“People in Fresno really wanted the railway to come there. So did people in Hanford, Merced and Bakersfield,” says former state Sen. Jim Mills, who previously served on the rail authority’s board. “They were the chambers of commerce and the cities, everybody making a big push, and there was nobody really pushing to build the most efficient railway. That was not high on anybody’s agenda.”
Mills resigned from the authority in the early 2000s after becoming fed up with what he perceived to be inflated ridership predictions and other political deceptions by rail supporters. He now belongs to the California Rail Foundation, an advocacy group supporting lawsuits against the authority.
The new route created two dire problems, say critics: It lead to the creation of a business plan that couldn’t possibly transport riders from San Francisco to Los Angeles in two and a half hours as promised; and it spiked the cost of the project and hurt the authority’s chances of partnering with a reputable European or Asian train manufacturer.
But when high-speed rail entered the public dialogue, these issues were not yet in focus. The media reported on a study forecasting 48,000 new jobs in the Bay Area. Another study predicted a $3 billion boost to the Central Valley economy. To think, the promise of jobs and prosperity from a sleek, bullet-nosed-train bolting passengers across the Golden State — high-speed rail captures the imagination, if you let it.
In the summer of 2008, a couple months before the rail financing measure made the ballot, the price of gasoline hit historic highs, airline fares were also soaring, as were fears of Middle Eastern oil dependence and global warming. The following November, 52 percent of California voters agreed to take out $9 billion in bonds to support the project, which at that point had increased to $45 billion. That same election ushered in a new president who called high-speed rail “the infrastructure of our future.” President Obama’s stimulus gave California $3.2 billion for its project.
After the project was approved, rail planners realized they would have to build elevated tracks or tunnels to bypass businesses and housing that had emerged in the Antelope Valley and Silicon Valley. As a result of these modifications, the price tag surged.
On Halloween, 2011, several California newspapers ran with a revised cost estimate obtained through a leaked business plan. The cost of the train: $98.5 billion, nearly triple what voters were told when they approved the project.
The announcement riled the opposition like a bucket of blood poured over shark-infested waters. Critical financial studies began appearing from some of California’s most trusted number-crunchers: the state auditor, the legislative analyst and a panel of experts formed by the Legislature to study the rail plan. The reports suggested the authority’s expectation of federal funding was overblown. And without adequate public funding, the expert panel predicted, the project would lose credibility with private investors.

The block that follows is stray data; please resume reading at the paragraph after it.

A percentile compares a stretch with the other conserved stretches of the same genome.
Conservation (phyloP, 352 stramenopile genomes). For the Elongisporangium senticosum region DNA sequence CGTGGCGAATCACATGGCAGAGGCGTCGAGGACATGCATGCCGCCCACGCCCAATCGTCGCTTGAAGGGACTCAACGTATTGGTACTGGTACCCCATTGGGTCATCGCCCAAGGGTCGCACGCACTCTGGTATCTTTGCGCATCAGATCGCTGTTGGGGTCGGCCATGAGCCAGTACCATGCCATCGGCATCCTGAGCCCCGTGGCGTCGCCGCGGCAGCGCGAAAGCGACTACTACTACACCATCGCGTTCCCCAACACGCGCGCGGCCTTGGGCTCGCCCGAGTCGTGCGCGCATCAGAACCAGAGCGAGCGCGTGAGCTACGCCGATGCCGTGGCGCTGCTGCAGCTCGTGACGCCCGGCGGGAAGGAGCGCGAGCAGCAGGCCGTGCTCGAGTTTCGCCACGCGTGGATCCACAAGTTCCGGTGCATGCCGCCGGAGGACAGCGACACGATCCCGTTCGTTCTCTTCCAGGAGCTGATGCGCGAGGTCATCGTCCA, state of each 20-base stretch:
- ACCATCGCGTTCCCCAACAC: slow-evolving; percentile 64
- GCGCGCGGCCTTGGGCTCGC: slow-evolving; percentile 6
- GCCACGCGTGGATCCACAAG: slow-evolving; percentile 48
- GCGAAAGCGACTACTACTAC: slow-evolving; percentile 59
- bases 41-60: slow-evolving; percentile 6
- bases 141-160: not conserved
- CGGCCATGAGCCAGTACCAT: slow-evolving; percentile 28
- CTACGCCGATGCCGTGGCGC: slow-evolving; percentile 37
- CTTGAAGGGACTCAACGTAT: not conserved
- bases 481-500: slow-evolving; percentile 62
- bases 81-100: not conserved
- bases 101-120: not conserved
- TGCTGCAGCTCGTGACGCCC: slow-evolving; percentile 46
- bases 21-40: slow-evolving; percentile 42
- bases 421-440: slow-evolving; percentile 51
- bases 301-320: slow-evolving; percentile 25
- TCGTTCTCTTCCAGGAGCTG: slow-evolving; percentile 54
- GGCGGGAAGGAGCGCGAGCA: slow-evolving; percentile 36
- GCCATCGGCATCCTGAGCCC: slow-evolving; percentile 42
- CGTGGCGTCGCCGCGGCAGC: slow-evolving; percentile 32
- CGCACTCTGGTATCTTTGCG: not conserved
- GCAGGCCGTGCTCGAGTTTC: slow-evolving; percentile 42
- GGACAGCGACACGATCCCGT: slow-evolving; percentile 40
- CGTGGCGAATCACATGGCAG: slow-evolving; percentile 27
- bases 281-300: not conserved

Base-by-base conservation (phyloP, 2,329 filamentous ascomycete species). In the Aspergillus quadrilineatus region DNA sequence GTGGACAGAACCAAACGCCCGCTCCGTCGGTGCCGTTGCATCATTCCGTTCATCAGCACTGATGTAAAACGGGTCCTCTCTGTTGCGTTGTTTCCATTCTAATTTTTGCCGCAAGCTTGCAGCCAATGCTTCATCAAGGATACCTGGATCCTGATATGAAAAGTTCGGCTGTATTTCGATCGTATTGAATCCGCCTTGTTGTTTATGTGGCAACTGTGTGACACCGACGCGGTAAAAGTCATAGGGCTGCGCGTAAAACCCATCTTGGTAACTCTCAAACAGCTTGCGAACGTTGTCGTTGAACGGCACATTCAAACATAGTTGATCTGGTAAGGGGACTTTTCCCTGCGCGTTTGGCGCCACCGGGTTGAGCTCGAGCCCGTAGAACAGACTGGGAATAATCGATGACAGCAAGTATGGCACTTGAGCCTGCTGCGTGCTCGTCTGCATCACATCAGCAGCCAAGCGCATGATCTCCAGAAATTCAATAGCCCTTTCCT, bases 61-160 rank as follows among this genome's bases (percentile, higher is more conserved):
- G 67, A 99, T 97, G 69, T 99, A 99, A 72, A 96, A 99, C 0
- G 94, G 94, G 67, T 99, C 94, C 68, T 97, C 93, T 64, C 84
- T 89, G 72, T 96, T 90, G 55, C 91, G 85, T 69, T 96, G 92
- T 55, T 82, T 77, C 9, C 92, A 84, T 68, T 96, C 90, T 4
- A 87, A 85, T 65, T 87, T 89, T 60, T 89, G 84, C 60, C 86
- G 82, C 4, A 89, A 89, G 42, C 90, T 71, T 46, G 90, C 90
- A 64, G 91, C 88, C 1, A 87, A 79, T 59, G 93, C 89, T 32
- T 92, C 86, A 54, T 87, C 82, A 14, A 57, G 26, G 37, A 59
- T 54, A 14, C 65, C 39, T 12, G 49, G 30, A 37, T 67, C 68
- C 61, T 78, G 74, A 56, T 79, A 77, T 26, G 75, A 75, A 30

It also risked losing credibility with private train manufacturers. In 2010, a prominent, French, high-speed rail operator approached the authority with a suggestion: Rather than relying on hired construction engineers, hold a competitive bid and partner with a foreign company with a strong track record for designing and operating bullet trains. The French firm, SNCF, also suggested developing a more direct railroad alignment along Interstate 5. The authority declined the offer, calling it a bad deal for taxpayers, and opted to stick with its route and top contractor, Parsons Brinckerhoff. This decision has come under condemnation by some within the state’s rail community.
“The state needs to go out for bid and partner with one of these high-speed rail companies, and they will not do that. Therefore, this authority should literally be going out of business. And I think if it went out of business, it would advance high-speed rail in California,” says a civil engineer who has worked on high-speed rail in California and only agreed to speak without attribution.
To the south, a series of actions began shaping the authority’s other demon child. In 2009, letters began arriving in rancher’s mailboxes informing them that their land was in the pathway of a possible train route. In the beginning, the residents complained they couldn’t get basic questions answered: Why are you building across my land? Who approved this? What are my options?
Then engineers and environmental scientists began showing up. Kole Upton’s neighbor complained to him about strangers taking pictures of his property. When his brother heard the story, he couldn’t believe it. The same thing had happened to him! When someone arrived at Upton’s property, his son, Kole Jr., chased the man 18 miles with his car.
Calling the bullet train “the fight of our lives,” Upton started a group called Preserve Our Heritage. It’s one of several grassroots watchdog groups that surfaced in the five years since the approval of Proposition 1A. They swap information about the authority over the Internet and, in some cases, plot litigation.
When Dan Richard, chairman of the high-speed rail authority, met Upton, he asked the farmer his plan.
“I’m going to sue your ass,” said Upton.
“You just met me,” replied Richard.
“It’s not you personally. It’s what you represent.”